But you don’t have to have a health problem to adopt the Mediterranean diet. “It’s a healthy diet for almost everyone,” Karen Ansel, a New York-based nutritionist and author of “Healing Superfoods for Anti-Aging,” told TODAY. Experts agree that it can be among the best ways to lose weight. And it can work if you’re looking to improve your overall health, even if you’re happy with your weight.

Food for the Mediterranean diet

Keep in mind that the Mediterranean diet is as much a culture as it is a cuisine, so it’s not about what’s allowed or avoided. Before it was a “diet,” MD was simply the way people living near the Mediterranean ate – people who depended on seasonal foods while also having to watch their budget and their family’s health , so it’s okay for you to get off the ground on your lead and pick up as much or as little Mediterranean food as you can.

Ancient grains, like quinoa, are part of the Mediterranean diet.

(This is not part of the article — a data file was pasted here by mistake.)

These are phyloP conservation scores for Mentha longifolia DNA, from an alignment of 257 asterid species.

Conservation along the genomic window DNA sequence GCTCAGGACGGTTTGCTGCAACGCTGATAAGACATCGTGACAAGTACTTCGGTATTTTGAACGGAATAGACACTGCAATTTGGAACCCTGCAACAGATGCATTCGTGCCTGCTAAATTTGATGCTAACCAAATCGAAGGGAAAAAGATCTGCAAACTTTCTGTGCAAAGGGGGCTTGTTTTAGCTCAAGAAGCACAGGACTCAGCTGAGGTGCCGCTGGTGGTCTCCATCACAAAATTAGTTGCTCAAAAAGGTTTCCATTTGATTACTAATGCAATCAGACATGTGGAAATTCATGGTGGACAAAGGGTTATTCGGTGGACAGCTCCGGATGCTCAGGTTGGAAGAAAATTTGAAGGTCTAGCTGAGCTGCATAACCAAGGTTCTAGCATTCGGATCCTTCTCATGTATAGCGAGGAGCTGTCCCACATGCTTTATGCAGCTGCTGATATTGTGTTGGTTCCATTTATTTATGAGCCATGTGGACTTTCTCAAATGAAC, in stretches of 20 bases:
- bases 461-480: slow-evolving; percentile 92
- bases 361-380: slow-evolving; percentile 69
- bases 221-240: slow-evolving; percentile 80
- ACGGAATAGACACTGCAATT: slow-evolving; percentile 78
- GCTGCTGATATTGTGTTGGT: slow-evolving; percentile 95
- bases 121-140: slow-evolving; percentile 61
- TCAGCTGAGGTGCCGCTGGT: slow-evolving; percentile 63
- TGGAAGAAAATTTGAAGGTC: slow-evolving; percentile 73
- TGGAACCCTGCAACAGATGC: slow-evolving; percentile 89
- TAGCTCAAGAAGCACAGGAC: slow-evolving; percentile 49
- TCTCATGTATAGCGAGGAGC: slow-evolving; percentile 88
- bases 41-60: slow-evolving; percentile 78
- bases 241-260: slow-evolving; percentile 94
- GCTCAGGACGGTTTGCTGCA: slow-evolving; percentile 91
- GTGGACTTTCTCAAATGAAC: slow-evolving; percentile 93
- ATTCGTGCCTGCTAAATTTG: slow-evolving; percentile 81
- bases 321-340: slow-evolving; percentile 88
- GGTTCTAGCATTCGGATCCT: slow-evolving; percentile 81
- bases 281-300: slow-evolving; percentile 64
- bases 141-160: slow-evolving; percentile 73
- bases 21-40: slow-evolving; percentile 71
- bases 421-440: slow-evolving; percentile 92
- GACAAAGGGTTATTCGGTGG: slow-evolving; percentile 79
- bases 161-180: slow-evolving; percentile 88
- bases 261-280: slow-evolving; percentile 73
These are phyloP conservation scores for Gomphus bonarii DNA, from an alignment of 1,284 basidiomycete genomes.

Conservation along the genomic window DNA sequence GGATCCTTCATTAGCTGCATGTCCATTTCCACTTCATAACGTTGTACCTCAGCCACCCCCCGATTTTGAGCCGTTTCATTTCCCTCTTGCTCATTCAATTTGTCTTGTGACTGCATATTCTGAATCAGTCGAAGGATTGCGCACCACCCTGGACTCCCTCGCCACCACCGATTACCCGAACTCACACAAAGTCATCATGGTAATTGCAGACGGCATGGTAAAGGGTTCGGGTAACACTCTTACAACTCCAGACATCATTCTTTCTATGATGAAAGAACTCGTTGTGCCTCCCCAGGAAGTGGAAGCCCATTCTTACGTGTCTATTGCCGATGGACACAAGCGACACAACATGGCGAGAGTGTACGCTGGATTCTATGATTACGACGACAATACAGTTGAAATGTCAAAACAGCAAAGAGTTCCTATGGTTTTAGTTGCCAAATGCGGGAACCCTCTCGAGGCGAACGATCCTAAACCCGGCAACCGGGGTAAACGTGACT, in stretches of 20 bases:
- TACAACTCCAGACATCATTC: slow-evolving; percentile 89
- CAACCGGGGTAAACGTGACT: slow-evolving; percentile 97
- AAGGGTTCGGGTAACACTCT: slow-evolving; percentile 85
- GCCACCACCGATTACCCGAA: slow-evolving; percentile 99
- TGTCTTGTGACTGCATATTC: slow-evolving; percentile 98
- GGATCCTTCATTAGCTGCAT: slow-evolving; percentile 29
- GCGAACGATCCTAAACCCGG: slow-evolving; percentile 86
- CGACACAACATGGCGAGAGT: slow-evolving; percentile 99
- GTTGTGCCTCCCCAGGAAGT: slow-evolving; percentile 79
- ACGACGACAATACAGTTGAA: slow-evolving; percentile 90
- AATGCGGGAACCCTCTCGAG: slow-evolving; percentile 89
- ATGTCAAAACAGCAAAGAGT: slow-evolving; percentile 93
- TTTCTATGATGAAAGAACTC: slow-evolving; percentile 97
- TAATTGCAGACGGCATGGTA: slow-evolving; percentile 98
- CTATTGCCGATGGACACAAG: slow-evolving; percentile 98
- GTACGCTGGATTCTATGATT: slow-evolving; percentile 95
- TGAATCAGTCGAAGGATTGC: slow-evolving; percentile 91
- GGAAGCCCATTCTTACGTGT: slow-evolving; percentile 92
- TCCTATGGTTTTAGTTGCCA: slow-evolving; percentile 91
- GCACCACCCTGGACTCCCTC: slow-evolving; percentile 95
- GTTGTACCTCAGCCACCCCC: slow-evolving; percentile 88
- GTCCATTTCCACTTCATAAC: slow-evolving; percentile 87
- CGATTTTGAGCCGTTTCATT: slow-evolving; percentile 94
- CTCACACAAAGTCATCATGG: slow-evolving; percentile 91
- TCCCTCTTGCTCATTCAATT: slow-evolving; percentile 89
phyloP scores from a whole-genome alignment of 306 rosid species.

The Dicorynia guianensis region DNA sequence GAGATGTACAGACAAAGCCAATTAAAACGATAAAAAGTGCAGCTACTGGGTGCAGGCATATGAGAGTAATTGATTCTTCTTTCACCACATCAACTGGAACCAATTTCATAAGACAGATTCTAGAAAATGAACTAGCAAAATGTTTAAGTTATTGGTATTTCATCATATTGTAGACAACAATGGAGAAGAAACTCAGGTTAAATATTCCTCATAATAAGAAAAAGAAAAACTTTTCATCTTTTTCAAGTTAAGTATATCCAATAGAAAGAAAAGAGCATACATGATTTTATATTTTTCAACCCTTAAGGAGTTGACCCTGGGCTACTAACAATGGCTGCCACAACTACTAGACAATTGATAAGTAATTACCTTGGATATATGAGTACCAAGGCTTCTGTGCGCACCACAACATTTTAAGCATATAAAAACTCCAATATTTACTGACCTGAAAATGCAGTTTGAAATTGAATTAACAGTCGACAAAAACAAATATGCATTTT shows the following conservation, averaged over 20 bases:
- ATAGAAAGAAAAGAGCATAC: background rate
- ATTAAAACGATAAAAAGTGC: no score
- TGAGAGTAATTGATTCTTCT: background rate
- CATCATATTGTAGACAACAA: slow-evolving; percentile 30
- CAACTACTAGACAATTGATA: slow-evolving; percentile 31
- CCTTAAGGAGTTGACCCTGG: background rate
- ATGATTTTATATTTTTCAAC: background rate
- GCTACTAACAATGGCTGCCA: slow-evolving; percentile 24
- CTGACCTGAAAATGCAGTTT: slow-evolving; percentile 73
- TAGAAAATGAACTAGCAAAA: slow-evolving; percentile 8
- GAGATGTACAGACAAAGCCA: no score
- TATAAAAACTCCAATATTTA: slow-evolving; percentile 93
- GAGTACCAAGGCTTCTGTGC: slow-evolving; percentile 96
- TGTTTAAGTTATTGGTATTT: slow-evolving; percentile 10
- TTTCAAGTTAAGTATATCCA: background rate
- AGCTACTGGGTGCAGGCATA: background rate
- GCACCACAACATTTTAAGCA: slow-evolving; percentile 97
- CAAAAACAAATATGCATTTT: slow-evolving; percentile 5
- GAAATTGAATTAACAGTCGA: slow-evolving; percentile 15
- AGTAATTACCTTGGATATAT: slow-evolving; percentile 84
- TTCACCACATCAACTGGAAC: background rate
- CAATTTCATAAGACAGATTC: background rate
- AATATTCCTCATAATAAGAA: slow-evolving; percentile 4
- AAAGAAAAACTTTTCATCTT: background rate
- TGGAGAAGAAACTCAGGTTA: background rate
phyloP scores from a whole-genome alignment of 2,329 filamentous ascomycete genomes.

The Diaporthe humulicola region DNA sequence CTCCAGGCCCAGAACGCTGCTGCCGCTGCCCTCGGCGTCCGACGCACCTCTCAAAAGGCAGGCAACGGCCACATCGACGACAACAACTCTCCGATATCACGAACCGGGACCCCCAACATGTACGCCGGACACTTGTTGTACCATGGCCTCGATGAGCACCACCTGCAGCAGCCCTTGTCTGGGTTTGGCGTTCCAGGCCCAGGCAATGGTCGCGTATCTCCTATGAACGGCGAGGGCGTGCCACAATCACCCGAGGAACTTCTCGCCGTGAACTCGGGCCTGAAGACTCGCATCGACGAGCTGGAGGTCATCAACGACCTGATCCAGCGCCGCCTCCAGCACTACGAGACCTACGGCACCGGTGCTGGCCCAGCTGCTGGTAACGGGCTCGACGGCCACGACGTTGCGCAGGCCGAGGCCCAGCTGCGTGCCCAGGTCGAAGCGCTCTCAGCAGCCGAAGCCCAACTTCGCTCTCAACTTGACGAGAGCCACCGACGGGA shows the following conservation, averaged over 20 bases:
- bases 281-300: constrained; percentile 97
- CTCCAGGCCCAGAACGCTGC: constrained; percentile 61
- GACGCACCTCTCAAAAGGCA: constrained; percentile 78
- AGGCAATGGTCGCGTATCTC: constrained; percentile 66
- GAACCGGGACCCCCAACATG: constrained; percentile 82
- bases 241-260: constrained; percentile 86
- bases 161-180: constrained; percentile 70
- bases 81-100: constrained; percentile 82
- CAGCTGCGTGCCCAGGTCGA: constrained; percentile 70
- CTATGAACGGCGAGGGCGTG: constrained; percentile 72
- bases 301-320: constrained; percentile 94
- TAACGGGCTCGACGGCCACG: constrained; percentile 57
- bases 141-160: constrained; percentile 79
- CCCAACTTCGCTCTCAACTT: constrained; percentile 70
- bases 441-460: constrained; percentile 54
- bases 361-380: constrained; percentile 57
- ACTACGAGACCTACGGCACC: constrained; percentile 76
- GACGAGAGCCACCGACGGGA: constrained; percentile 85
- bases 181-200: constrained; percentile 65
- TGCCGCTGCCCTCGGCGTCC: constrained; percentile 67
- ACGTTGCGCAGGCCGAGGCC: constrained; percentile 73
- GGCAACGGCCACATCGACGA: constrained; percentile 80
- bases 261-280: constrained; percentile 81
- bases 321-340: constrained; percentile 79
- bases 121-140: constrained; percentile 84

Ancient grains, like quinoa, are part of the Mediterranean diet. Getty Images

Apart from that, these are the central foods of the Mediterranean diet:

  • Fish – especially salmon, sardines and tuna
  • Fresh produce – use what is locally grown to ensure freshness
  • Healthy fats – like nuts, avocado, and olive oil
  • Lean dairy products – like cheese, Greek yogurt, and milk
  • Whole grains – try granola, brown rice, and whole-wheat pasta, or ancient grains like quinoa, chia, amaranth, bulgar, and buckwheat
  • Wine – in moderation

The food pyramid of the Mediterranean diet